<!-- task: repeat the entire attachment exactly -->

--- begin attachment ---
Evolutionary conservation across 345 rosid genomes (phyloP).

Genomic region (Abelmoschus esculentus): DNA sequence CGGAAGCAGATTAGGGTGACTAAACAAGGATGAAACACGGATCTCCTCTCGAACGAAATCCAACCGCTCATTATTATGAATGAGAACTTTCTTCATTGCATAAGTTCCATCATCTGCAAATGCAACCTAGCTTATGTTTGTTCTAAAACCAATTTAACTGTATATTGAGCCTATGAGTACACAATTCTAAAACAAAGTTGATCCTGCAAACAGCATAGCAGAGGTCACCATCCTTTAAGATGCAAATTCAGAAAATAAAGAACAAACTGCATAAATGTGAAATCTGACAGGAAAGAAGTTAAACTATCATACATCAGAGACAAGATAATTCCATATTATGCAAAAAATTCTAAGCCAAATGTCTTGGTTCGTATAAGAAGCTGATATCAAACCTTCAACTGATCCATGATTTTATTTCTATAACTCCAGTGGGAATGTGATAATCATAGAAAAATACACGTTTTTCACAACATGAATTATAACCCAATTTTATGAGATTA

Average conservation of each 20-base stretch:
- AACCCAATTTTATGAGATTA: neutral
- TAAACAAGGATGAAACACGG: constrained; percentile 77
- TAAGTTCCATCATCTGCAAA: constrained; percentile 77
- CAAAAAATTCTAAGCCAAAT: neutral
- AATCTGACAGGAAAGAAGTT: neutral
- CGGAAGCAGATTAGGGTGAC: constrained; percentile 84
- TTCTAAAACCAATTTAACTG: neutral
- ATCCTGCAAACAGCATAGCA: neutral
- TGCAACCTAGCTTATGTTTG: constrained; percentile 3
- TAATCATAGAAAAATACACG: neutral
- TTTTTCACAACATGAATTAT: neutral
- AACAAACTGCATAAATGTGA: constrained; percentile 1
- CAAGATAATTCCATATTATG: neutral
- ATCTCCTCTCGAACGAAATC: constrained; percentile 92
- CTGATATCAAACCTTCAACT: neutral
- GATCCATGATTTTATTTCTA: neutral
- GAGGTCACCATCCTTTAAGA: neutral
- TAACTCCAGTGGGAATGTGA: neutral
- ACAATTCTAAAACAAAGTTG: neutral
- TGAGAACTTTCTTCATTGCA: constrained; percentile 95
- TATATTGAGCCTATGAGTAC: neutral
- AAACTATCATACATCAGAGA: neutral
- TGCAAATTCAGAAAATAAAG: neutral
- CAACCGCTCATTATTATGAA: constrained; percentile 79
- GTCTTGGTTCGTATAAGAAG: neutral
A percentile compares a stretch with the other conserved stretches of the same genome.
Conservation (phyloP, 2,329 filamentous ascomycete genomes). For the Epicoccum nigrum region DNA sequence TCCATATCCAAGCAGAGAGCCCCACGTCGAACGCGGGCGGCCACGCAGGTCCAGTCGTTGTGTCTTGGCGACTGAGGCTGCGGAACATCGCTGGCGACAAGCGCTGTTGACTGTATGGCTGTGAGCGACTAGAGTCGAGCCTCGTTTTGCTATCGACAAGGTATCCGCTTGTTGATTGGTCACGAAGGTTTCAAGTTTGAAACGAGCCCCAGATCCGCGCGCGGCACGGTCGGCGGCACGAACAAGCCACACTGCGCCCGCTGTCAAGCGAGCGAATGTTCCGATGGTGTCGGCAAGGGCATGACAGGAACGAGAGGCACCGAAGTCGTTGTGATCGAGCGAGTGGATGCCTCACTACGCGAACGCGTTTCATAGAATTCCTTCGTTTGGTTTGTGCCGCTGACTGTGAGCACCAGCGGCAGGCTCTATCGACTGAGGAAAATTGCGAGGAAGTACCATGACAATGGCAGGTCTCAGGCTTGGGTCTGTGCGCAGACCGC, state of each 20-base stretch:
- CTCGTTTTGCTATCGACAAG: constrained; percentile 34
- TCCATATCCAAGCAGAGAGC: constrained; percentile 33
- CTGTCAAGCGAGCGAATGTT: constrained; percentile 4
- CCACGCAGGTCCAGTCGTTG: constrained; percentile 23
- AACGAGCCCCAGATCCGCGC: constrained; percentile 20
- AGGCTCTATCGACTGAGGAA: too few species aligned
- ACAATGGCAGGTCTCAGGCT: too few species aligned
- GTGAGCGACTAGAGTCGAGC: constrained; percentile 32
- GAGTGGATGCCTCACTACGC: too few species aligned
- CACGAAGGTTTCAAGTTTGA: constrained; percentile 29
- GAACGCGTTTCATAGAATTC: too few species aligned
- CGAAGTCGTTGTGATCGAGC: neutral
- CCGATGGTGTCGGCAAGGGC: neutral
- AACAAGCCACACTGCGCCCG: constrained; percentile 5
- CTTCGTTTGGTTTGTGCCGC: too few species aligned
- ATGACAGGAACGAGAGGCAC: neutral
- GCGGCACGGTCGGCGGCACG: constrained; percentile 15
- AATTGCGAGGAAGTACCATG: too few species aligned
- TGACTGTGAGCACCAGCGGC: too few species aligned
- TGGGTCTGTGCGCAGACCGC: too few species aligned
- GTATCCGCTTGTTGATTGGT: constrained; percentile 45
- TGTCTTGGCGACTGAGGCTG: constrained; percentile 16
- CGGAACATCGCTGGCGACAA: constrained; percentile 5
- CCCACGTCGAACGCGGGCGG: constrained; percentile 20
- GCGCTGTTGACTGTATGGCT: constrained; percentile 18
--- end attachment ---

Evolutionary conservation across 345 rosid genomes (phyloP).

Genomic region (Abelmoschus esculentus): DNA sequence CGGAAGCAGATTAGGGTGACTAAACAAGGATGAAACACGGATCTCCTCTCGAACGAAATCCAACCGCTCATTATTATGAATGAGAACTTTCTTCATTGCATAAGTTCCATCATCTGCAAATGCAACCTAGCTTATGTTTGTTCTAAAACCAATTTAACTGTATATTGAGCCTATGAGTACACAATTCTAAAACAAAGTTGATCCTGCAAACAGCATAGCAGAGGTCACCATCCTTTAAGATGCAAATTCAGAAAATAAAGAACAAACTGCATAAATGTGAAATCTGACAGGAAAGAAGTTAAACTATCATACATCAGAGACAAGATAATTCCATATTATGCAAAAAATTCTAAGCCAAATGTCTTGGTTCGTATAAGAAGCTGATATCAAACCTTCAACTGATCCATGATTTTATTTCTATAACTCCAGTGGGAATGTGATAATCATAGAAAAATACACGTTTTTCACAACATGAATTATAACCCAATTTTATGAGATTA

Average conservation of each 20-base stretch:
- AACCCAATTTTATGAGATTA: neutral
- TAAACAAGGATGAAACACGG: constrained; percentile 77
- TAAGTTCCATCATCTGCAAA: constrained; percentile 77
- CAAAAAATTCTAAGCCAAAT: neutral
- AATCTGACAGGAAAGAAGTT: neutral
- CGGAAGCAGATTAGGGTGAC: constrained; percentile 84
- TTCTAAAACCAATTTAACTG: neutral
- ATCCTGCAAACAGCATAGCA: neutral
- TGCAACCTAGCTTATGTTTG: constrained; percentile 3
- TAATCATAGAAAAATACACG: neutral
- TTTTTCACAACATGAATTAT: neutral
- AACAAACTGCATAAATGTGA: constrained; percentile 1
- CAAGATAATTCCATATTATG: neutral
- ATCTCCTCTCGAACGAAATC: constrained; percentile 92
- CTGATATCAAACCTTCAACT: neutral
- GATCCATGATTTTATTTCTA: neutral
- GAGGTCACCATCCTTTAAGA: neutral
- TAACTCCAGTGGGAATGTGA: neutral
- ACAATTCTAAAACAAAGTTG: neutral
- TGAGAACTTTCTTCATTGCA: constrained; percentile 95
- TATATTGAGCCTATGAGTAC: neutral
- AAACTATCATACATCAGAGA: neutral
- TGCAAATTCAGAAAATAAAG: neutral
- CAACCGCTCATTATTATGAA: constrained; percentile 79
- GTCTTGGTTCGTATAAGAAG: neutral
A percentile compares a stretch with the other conserved stretches of the same genome.
Conservation (phyloP, 2,329 filamentous ascomycete genomes). For the Epicoccum nigrum region DNA sequence TCCATATCCAAGCAGAGAGCCCCACGTCGAACGCGGGCGGCCACGCAGGTCCAGTCGTTGTGTCTTGGCGACTGAGGCTGCGGAACATCGCTGGCGACAAGCGCTGTTGACTGTATGGCTGTGAGCGACTAGAGTCGAGCCTCGTTTTGCTATCGACAAGGTATCCGCTTGTTGATTGGTCACGAAGGTTTCAAGTTTGAAACGAGCCCCAGATCCGCGCGCGGCACGGTCGGCGGCACGAACAAGCCACACTGCGCCCGCTGTCAAGCGAGCGAATGTTCCGATGGTGTCGGCAAGGGCATGACAGGAACGAGAGGCACCGAAGTCGTTGTGATCGAGCGAGTGGATGCCTCACTACGCGAACGCGTTTCATAGAATTCCTTCGTTTGGTTTGTGCCGCTGACTGTGAGCACCAGCGGCAGGCTCTATCGACTGAGGAAAATTGCGAGGAAGTACCATGACAATGGCAGGTCTCAGGCTTGGGTCTGTGCGCAGACCGC, state of each 20-base stretch:
- CTCGTTTTGCTATCGACAAG: constrained; percentile 34
- TCCATATCCAAGCAGAGAGC: constrained; percentile 33
- CTGTCAAGCGAGCGAATGTT: constrained; percentile 4
- CCACGCAGGTCCAGTCGTTG: constrained; percentile 23
- AACGAGCCCCAGATCCGCGC: constrained; percentile 20
- AGGCTCTATCGACTGAGGAA: too few species aligned
- ACAATGGCAGGTCTCAGGCT: too few species aligned
- GTGAGCGACTAGAGTCGAGC: constrained; percentile 32
- GAGTGGATGCCTCACTACGC: too few species aligned
- CACGAAGGTTTCAAGTTTGA: constrained; percentile 29
- GAACGCGTTTCATAGAATTC: too few species aligned
- CGAAGTCGTTGTGATCGAGC: neutral
- CCGATGGTGTCGGCAAGGGC: neutral
- AACAAGCCACACTGCGCCCG: constrained; percentile 5
- CTTCGTTTGGTTTGTGCCGC: too few species aligned
- ATGACAGGAACGAGAGGCAC: neutral
- GCGGCACGGTCGGCGGCACG: constrained; percentile 15
- AATTGCGAGGAAGTACCATG: too few species aligned
- TGACTGTGAGCACCAGCGGC: too few species aligned
- TGGGTCTGTGCGCAGACCGC: too few species aligned
- GTATCCGCTTGTTGATTGGT: constrained; percentile 45
- TGTCTTGGCGACTGAGGCTG: constrained; percentile 16
- CGGAACATCGCTGGCGACAA: constrained; percentile 5
- CCCACGTCGAACGCGGGCGG: constrained; percentile 20
- GCGCTGTTGACTGTATGGCT: constrained; percentile 18